Under the CPUC system, Golden State files a new rate application for Region III every three years. With each new rate application, Golden State seeks substantial rate increases that apply to Region III and the Claremont system. The City of Claremont has protested each rate increase, yet continues to see double-digit increases. In addition to substantial rate increases, Claremont ratepayers are subject to a Water Revenue Adjustment Mechanism (WRAM), a CPUC-authorized surcharge that allows Golden State to recover lost revenue when ratepayers conserve water. Claremont residents and businesses pay dramatically more for water than those who live in neighboring cities served by a municipal water system.
In July 2011, Golden State announced it would request a combined 29.4% rate increase for Region III for the years 2013-2015. Through letters, emails, and calls to City Hall, Claremont residents called on the City Council to take action. In response, the City Council commissioned an appraisal and feasibility study to determine the fair market value of the Claremont water system and evaluate the financial and practical feasibility of potentially acquiring the system. Based on the findings of these analysis, the City elected to make an offer to purchase the system from Golden State for its fair market value of $55 million. Golden State has summarily rejected the City's offer, stating that the water system "is not for sale.
On November 4, 2014 Claremont voters approved the issuance of revenue bonds to finance the purchase of the Claremont Water System by 71%. Following the approval of the bond measure, the City Council held a hearing on the Resolutions of Necessity. Through the hearing process, the City Council determined that acquisition of the Claremont water system was in the public's best interest. The City Council unanimously approved the Resolutions of Necessity. One week later in December 2014, the City filed an Eminent Domain complaint in the Los Angeles Superior Court.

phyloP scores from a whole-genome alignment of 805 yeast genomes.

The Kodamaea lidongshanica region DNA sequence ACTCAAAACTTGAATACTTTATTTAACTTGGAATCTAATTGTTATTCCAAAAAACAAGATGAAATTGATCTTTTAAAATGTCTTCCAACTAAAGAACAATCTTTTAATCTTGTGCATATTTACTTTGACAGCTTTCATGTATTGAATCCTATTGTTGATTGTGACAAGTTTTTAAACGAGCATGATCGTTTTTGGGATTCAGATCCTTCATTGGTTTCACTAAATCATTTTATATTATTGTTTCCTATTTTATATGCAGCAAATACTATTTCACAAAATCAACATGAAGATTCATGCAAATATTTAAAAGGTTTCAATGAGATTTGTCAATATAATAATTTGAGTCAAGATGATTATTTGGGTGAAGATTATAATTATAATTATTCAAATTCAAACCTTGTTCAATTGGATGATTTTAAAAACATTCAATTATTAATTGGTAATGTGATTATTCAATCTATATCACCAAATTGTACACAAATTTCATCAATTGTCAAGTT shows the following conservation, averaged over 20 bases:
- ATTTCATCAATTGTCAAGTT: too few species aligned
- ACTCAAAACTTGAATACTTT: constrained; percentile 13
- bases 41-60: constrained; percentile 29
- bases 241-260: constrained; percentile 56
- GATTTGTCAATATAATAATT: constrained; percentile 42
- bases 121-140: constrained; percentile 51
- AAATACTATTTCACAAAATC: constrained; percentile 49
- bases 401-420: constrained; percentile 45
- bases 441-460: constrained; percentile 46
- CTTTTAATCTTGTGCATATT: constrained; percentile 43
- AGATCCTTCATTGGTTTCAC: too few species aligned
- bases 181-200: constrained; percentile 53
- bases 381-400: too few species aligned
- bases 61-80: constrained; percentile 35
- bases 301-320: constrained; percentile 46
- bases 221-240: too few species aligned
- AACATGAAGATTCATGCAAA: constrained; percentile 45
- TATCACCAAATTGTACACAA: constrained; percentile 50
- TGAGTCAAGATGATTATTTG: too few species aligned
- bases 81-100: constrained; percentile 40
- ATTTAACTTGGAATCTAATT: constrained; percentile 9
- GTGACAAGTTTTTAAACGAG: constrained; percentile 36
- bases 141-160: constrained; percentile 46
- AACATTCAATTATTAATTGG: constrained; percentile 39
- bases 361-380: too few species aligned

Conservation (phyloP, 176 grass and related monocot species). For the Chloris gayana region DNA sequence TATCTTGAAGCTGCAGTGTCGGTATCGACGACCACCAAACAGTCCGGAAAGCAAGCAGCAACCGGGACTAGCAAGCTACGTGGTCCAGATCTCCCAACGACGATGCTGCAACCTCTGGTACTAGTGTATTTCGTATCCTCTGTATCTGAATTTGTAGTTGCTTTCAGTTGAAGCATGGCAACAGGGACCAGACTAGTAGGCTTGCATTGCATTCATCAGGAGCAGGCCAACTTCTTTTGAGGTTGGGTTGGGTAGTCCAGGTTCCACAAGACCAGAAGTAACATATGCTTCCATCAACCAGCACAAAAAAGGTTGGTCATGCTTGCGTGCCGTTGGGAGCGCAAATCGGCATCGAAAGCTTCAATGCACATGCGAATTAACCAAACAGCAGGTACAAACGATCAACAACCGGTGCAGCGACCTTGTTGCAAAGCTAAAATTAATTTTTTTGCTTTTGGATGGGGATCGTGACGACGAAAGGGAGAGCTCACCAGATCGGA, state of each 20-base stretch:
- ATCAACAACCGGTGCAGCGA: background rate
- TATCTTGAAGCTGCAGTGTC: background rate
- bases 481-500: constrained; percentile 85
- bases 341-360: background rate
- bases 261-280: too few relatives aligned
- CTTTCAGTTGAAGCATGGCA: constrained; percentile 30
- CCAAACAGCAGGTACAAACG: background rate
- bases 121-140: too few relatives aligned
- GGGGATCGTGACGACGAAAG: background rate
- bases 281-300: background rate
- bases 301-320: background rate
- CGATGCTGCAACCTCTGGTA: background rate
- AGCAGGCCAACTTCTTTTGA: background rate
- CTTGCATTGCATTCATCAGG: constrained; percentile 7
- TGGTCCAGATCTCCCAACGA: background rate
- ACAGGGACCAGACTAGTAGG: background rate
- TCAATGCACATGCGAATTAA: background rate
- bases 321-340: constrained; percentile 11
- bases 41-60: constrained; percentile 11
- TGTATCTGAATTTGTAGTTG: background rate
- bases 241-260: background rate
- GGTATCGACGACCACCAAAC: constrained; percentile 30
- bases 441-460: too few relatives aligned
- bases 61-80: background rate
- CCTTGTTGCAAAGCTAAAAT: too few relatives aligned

Financial Feasibility Study
On June 10, 2014 the City Council approved resolutions to place a ballot measure on the November 4, 2014 ballot. The ballot measure asked voters to vote on a revenue bond to finance a potential acquisition of the Claremont water system. The City's expert team has determined that the system's existing revenue can support a purchase price up to $80 million. The ballot measure ask voters to approve $55 million to be used if the purchase price exceeds $80 million. Claremont voters approved the measure by 71%.
Final EIR - Potential Water Acquisition
The City of Claremont prepared and completed a final Environmental Impact Report (EIR) for the proposed Claremont Water System Project. An EIR is an informational document that evaluates a proposed project's potential to significantly impact the environment, while also identifying ways to reduce or avoid environmental impacts through mitigation measures and alternative. The City Council held a public hearing on the EIR on March 25, 2014 and approved the final EIR on April 8, 2014.
Townhall Meeting Presentation & Information